We've seen photos of the dress you designed for your own big day! Where did you find inspiration?
"There are so many things to consider before you get your dress. The biggest challenge is finding the venue and the setting, which should inform the dress. I got married on a plantation in Barbados with sprawling hilly lawns, so I used that environment to decide what I should wear. At first, I didn't want to wear a dress with a full skirt, but after looking at the venue, I knew that the dress needed to have a certain amount of volume to stand up against the location. It's also important to think about how formal or casual the wedding will be. For me, my wedding had a fairy tale, garden feel, so I needed my gown to feel ethereal and romantic. I went with an organza gown covered in floral embroidery."

Are there any ready-to-wear trends that are spilling into bridal right now?
"An exciting trend that's happening right now in evening and cocktail is the idea of separates. We've been fixated on the dress for a long time now, but new collections involving separates are translating to the bride and bridesmaid. This trend is great because it lends itself to wear-ablity. You can re-wear the top and skirt together, or pair with other pieces for different occasions."

On the design side, what's different about putting together a ready-to-wear collection versus a bridal collection?
"Personally, I try not to approach it any differently, which is why my bridesmaid dresses have a more fashion-minded feel. When creating a bridal collection, the colors definitely come into play more. In the bridal world, people are more drawn to whites, creams, and pastels where they wouldn't be on a day-to-day basis."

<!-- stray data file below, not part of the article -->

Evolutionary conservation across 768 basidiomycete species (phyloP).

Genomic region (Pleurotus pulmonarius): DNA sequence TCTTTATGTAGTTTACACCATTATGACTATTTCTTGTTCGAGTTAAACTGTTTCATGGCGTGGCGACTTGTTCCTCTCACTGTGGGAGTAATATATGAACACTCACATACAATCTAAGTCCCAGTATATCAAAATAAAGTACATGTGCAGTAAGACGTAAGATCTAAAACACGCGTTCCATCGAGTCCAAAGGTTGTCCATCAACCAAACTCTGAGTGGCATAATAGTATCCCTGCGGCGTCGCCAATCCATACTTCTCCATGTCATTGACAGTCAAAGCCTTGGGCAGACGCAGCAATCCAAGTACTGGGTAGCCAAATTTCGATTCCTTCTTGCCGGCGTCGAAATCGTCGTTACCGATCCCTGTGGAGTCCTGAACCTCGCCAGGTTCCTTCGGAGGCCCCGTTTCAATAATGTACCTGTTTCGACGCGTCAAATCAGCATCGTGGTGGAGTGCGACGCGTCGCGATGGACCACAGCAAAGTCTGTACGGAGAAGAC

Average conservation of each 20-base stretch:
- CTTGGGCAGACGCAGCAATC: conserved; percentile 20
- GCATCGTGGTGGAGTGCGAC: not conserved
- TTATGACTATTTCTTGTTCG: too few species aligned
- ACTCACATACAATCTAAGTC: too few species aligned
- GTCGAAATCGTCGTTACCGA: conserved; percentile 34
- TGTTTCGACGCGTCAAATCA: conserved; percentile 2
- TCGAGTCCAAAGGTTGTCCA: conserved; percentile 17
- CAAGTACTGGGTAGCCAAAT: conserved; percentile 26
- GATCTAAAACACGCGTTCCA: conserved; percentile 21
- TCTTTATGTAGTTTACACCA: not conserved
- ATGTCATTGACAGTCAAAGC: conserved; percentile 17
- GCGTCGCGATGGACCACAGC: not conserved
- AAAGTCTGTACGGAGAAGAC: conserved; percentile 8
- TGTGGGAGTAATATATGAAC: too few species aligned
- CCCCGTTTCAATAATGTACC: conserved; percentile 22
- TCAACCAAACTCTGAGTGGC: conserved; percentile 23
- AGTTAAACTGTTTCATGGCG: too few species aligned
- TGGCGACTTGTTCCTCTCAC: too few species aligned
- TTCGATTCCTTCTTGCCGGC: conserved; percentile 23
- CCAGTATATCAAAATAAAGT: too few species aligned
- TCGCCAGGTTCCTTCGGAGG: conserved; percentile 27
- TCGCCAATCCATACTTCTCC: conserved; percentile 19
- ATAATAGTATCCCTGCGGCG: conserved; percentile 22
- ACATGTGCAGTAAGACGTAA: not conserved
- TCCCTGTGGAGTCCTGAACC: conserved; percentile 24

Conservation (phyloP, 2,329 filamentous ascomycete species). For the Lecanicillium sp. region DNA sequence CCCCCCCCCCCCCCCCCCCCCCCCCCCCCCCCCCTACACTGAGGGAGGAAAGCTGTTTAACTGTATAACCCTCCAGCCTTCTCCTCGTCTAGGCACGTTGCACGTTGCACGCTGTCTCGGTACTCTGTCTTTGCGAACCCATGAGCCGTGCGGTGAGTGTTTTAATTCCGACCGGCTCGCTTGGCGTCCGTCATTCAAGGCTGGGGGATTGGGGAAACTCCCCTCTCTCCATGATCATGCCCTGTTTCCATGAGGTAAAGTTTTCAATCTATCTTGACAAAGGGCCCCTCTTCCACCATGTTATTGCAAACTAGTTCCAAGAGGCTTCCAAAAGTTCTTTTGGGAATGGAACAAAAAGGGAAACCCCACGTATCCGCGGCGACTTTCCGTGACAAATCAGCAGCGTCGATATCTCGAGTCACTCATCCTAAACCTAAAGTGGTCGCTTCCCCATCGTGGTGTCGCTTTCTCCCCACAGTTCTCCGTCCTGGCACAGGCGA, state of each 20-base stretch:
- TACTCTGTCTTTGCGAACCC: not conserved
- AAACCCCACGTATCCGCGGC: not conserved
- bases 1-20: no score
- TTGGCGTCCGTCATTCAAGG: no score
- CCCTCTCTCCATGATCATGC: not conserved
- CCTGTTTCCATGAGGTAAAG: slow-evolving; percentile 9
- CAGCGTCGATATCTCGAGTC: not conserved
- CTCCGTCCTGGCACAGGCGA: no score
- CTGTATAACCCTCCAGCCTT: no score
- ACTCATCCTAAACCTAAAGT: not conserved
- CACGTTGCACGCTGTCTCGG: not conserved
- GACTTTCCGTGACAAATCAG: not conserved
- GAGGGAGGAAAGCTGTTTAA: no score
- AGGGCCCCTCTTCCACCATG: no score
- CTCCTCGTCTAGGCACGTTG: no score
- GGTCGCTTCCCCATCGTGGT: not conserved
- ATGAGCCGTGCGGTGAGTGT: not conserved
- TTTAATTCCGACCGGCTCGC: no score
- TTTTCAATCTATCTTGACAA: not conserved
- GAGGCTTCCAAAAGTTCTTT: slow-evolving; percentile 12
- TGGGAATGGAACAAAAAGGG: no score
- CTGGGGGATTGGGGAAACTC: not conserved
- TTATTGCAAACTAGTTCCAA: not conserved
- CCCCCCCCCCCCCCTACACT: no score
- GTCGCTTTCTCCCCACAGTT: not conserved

Now that you've gone through the wedding planning process yourself, has your design process changed when approaching bridesmaids and bridal looks?
"When I design for a ready-to-wear collection, I have a specific story in mind to tell through the collection. When you're designing for a wedding, it's different. I've researched so many different ways for someone to get married, and I want to ensure I have dresses that fit for every style and occasion. I ask myself, do I have a dress for the boho bride? For the Park Ave bride? All those dresses need to take on a different look and feel. The wedding process is truly amazing, and it's something that you don't necessarily look at before you need to. I have had the opportunity to see what's out there and what's been missing in the industry. From lingerie to the bride's gown and bridesmaids dresses, there's a lot out there, and there is a lot that still isn't. My goal in designing bridal collections is to offer something different and to give brides more choices."

Tulle or lace: "Tulle."

Macarons or cupcakes: "Macarons."

Flower crowns or bouquets: "Flower crowns."

Stripes or polka dots: "It's a tie!"

Coffee or tea: "Tea."